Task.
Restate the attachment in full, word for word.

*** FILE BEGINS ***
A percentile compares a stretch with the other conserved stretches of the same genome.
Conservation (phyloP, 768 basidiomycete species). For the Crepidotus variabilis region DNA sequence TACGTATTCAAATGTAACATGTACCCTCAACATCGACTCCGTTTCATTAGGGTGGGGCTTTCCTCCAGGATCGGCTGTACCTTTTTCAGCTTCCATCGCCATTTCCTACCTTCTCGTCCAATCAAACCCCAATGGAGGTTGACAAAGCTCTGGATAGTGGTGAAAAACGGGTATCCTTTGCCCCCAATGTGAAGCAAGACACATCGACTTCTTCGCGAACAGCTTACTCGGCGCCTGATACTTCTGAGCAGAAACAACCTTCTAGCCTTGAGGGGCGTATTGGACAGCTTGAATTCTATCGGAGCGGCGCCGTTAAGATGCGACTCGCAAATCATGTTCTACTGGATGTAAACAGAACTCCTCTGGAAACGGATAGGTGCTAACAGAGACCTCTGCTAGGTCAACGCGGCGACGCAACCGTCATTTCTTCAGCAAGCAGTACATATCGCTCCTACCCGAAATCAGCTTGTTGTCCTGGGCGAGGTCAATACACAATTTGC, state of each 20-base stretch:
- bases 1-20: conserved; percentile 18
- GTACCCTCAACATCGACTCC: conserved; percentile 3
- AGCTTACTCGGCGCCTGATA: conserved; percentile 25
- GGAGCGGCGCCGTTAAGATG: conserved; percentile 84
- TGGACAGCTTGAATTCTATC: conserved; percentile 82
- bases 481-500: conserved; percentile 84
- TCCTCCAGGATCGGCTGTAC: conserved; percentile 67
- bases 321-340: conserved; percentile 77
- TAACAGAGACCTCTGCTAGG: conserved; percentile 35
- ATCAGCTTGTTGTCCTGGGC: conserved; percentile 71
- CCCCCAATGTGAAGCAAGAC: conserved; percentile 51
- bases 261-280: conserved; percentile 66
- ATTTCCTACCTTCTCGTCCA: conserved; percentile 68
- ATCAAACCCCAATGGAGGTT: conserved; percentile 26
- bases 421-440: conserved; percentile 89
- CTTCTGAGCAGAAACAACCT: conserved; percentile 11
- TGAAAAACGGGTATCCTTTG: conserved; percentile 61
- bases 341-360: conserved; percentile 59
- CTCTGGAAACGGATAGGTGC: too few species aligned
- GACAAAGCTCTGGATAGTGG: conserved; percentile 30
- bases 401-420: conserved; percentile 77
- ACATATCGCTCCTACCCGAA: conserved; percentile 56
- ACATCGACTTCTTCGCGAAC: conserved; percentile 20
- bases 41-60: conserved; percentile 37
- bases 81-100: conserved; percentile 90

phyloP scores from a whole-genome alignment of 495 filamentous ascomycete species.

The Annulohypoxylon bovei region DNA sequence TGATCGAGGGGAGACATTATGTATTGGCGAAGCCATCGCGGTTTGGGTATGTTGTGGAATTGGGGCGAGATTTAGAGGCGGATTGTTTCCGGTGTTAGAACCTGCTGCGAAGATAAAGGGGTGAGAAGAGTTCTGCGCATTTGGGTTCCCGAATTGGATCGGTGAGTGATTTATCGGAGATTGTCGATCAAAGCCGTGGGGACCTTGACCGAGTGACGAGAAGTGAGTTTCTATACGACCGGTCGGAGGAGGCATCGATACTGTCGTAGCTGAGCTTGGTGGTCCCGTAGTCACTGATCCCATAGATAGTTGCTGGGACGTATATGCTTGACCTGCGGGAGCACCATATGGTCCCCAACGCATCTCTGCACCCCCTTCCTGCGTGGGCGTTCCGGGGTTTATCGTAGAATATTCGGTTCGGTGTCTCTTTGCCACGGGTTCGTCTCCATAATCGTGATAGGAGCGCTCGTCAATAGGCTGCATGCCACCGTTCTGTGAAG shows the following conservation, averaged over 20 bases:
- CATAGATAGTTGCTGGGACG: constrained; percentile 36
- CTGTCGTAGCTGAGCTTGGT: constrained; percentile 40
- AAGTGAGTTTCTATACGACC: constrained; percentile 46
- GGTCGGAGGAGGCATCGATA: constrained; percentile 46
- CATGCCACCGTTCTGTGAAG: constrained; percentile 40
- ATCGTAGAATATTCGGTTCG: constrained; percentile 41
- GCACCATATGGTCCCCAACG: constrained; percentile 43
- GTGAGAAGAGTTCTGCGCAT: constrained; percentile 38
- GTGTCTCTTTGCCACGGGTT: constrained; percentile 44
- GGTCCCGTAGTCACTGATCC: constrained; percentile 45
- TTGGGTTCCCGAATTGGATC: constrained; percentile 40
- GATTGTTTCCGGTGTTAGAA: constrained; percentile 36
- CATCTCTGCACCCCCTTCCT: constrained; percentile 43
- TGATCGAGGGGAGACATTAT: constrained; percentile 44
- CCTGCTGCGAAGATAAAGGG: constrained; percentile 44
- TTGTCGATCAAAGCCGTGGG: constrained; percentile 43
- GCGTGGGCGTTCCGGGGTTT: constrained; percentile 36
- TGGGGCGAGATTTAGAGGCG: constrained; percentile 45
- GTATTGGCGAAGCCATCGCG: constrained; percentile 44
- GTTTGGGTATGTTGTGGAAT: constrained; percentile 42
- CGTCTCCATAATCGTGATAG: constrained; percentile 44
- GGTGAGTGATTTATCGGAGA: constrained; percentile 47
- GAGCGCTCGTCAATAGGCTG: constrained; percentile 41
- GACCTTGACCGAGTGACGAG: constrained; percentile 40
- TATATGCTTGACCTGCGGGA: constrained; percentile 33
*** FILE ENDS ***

A percentile compares a stretch with the other conserved stretches of the same genome.
Conservation (phyloP, 768 basidiomycete species). For the Crepidotus variabilis region DNA sequence TACGTATTCAAATGTAACATGTACCCTCAACATCGACTCCGTTTCATTAGGGTGGGGCTTTCCTCCAGGATCGGCTGTACCTTTTTCAGCTTCCATCGCCATTTCCTACCTTCTCGTCCAATCAAACCCCAATGGAGGTTGACAAAGCTCTGGATAGTGGTGAAAAACGGGTATCCTTTGCCCCCAATGTGAAGCAAGACACATCGACTTCTTCGCGAACAGCTTACTCGGCGCCTGATACTTCTGAGCAGAAACAACCTTCTAGCCTTGAGGGGCGTATTGGACAGCTTGAATTCTATCGGAGCGGCGCCGTTAAGATGCGACTCGCAAATCATGTTCTACTGGATGTAAACAGAACTCCTCTGGAAACGGATAGGTGCTAACAGAGACCTCTGCTAGGTCAACGCGGCGACGCAACCGTCATTTCTTCAGCAAGCAGTACATATCGCTCCTACCCGAAATCAGCTTGTTGTCCTGGGCGAGGTCAATACACAATTTGC, state of each 20-base stretch:
- bases 1-20: conserved; percentile 18
- GTACCCTCAACATCGACTCC: conserved; percentile 3
- AGCTTACTCGGCGCCTGATA: conserved; percentile 25
- GGAGCGGCGCCGTTAAGATG: conserved; percentile 84
- TGGACAGCTTGAATTCTATC: conserved; percentile 82
- bases 481-500: conserved; percentile 84
- TCCTCCAGGATCGGCTGTAC: conserved; percentile 67
- bases 321-340: conserved; percentile 77
- TAACAGAGACCTCTGCTAGG: conserved; percentile 35
- ATCAGCTTGTTGTCCTGGGC: conserved; percentile 71
- CCCCCAATGTGAAGCAAGAC: conserved; percentile 51
- bases 261-280: conserved; percentile 66
- ATTTCCTACCTTCTCGTCCA: conserved; percentile 68
- ATCAAACCCCAATGGAGGTT: conserved; percentile 26
- bases 421-440: conserved; percentile 89
- CTTCTGAGCAGAAACAACCT: conserved; percentile 11
- TGAAAAACGGGTATCCTTTG: conserved; percentile 61
- bases 341-360: conserved; percentile 59
- CTCTGGAAACGGATAGGTGC: too few species aligned
- GACAAAGCTCTGGATAGTGG: conserved; percentile 30
- bases 401-420: conserved; percentile 77
- ACATATCGCTCCTACCCGAA: conserved; percentile 56
- ACATCGACTTCTTCGCGAAC: conserved; percentile 20
- bases 41-60: conserved; percentile 37
- bases 81-100: conserved; percentile 90

phyloP scores from a whole-genome alignment of 495 filamentous ascomycete species.

The Annulohypoxylon bovei region DNA sequence TGATCGAGGGGAGACATTATGTATTGGCGAAGCCATCGCGGTTTGGGTATGTTGTGGAATTGGGGCGAGATTTAGAGGCGGATTGTTTCCGGTGTTAGAACCTGCTGCGAAGATAAAGGGGTGAGAAGAGTTCTGCGCATTTGGGTTCCCGAATTGGATCGGTGAGTGATTTATCGGAGATTGTCGATCAAAGCCGTGGGGACCTTGACCGAGTGACGAGAAGTGAGTTTCTATACGACCGGTCGGAGGAGGCATCGATACTGTCGTAGCTGAGCTTGGTGGTCCCGTAGTCACTGATCCCATAGATAGTTGCTGGGACGTATATGCTTGACCTGCGGGAGCACCATATGGTCCCCAACGCATCTCTGCACCCCCTTCCTGCGTGGGCGTTCCGGGGTTTATCGTAGAATATTCGGTTCGGTGTCTCTTTGCCACGGGTTCGTCTCCATAATCGTGATAGGAGCGCTCGTCAATAGGCTGCATGCCACCGTTCTGTGAAG shows the following conservation, averaged over 20 bases:
- CATAGATAGTTGCTGGGACG: constrained; percentile 36
- CTGTCGTAGCTGAGCTTGGT: constrained; percentile 40
- AAGTGAGTTTCTATACGACC: constrained; percentile 46
- GGTCGGAGGAGGCATCGATA: constrained; percentile 46
- CATGCCACCGTTCTGTGAAG: constrained; percentile 40
- ATCGTAGAATATTCGGTTCG: constrained; percentile 41
- GCACCATATGGTCCCCAACG: constrained; percentile 43
- GTGAGAAGAGTTCTGCGCAT: constrained; percentile 38
- GTGTCTCTTTGCCACGGGTT: constrained; percentile 44
- GGTCCCGTAGTCACTGATCC: constrained; percentile 45
- TTGGGTTCCCGAATTGGATC: constrained; percentile 40
- GATTGTTTCCGGTGTTAGAA: constrained; percentile 36
- CATCTCTGCACCCCCTTCCT: constrained; percentile 43
- TGATCGAGGGGAGACATTAT: constrained; percentile 44
- CCTGCTGCGAAGATAAAGGG: constrained; percentile 44
- TTGTCGATCAAAGCCGTGGG: constrained; percentile 43
- GCGTGGGCGTTCCGGGGTTT: constrained; percentile 36
- TGGGGCGAGATTTAGAGGCG: constrained; percentile 45
- GTATTGGCGAAGCCATCGCG: constrained; percentile 44
- GTTTGGGTATGTTGTGGAAT: constrained; percentile 42
- CGTCTCCATAATCGTGATAG: constrained; percentile 44
- GGTGAGTGATTTATCGGAGA: constrained; percentile 47
- GAGCGCTCGTCAATAGGCTG: constrained; percentile 41
- GACCTTGACCGAGTGACGAG: constrained; percentile 40
- TATATGCTTGACCTGCGGGA: constrained; percentile 33